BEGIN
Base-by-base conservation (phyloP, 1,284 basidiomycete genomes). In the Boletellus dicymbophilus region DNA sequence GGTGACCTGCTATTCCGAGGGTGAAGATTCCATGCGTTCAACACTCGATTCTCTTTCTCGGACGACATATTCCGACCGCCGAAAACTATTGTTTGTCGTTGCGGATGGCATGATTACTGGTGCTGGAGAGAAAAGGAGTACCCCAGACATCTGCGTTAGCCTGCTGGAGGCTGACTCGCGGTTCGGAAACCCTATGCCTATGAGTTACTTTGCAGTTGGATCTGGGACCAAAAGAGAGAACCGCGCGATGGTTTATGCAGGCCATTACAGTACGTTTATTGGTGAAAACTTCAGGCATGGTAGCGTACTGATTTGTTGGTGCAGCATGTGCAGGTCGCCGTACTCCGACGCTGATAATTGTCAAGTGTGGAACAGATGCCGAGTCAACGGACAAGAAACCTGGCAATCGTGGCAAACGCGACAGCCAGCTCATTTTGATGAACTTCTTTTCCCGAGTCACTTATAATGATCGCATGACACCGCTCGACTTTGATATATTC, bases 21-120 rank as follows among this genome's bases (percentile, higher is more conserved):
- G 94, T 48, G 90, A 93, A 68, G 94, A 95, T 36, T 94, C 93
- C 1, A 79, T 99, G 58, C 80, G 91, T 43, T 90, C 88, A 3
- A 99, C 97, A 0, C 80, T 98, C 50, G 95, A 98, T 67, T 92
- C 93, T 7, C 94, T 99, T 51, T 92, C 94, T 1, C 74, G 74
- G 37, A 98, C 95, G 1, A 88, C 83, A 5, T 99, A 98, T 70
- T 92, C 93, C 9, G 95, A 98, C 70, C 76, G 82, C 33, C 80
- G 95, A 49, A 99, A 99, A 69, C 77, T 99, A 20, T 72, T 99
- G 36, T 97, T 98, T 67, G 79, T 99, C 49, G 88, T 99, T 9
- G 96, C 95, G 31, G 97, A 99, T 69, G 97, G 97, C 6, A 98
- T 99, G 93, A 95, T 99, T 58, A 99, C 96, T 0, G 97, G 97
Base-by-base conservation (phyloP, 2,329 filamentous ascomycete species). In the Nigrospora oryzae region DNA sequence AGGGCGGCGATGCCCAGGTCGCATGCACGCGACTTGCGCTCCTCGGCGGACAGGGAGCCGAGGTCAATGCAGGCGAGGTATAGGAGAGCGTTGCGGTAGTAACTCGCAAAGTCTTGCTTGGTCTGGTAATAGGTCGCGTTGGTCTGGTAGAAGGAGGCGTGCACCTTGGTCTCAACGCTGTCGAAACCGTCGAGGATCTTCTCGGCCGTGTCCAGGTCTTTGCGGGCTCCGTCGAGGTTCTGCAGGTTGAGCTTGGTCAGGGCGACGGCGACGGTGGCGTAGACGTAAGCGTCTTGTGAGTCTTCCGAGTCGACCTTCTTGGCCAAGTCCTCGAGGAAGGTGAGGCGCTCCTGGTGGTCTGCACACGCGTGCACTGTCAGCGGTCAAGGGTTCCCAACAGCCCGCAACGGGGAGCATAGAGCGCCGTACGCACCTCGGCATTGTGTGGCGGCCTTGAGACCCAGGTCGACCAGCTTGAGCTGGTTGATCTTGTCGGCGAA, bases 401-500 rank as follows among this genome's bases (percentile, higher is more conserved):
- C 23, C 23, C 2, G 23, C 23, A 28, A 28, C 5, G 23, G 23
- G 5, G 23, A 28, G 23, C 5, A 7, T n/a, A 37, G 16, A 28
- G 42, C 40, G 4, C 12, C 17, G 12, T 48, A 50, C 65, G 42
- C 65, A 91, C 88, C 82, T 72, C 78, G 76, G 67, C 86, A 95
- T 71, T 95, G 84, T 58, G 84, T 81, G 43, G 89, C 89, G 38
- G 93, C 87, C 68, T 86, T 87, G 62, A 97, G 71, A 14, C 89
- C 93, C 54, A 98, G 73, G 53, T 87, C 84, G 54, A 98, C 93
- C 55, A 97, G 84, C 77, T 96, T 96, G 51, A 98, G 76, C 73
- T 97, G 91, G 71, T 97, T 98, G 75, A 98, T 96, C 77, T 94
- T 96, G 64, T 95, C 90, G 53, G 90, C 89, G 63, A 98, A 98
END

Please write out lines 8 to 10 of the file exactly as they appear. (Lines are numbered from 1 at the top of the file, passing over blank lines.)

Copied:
- G 95, A 49, A 99, A 99, A 69, C 77, T 99, A 20, T 72, T 99
- G 36, T 97, T 98, T 67, G 79, T 99, C 49, G 88, T 99, T 9
- G 96, C 95, G 31, G 97, A 99, T 69, G 97, G 97, C 6, A 98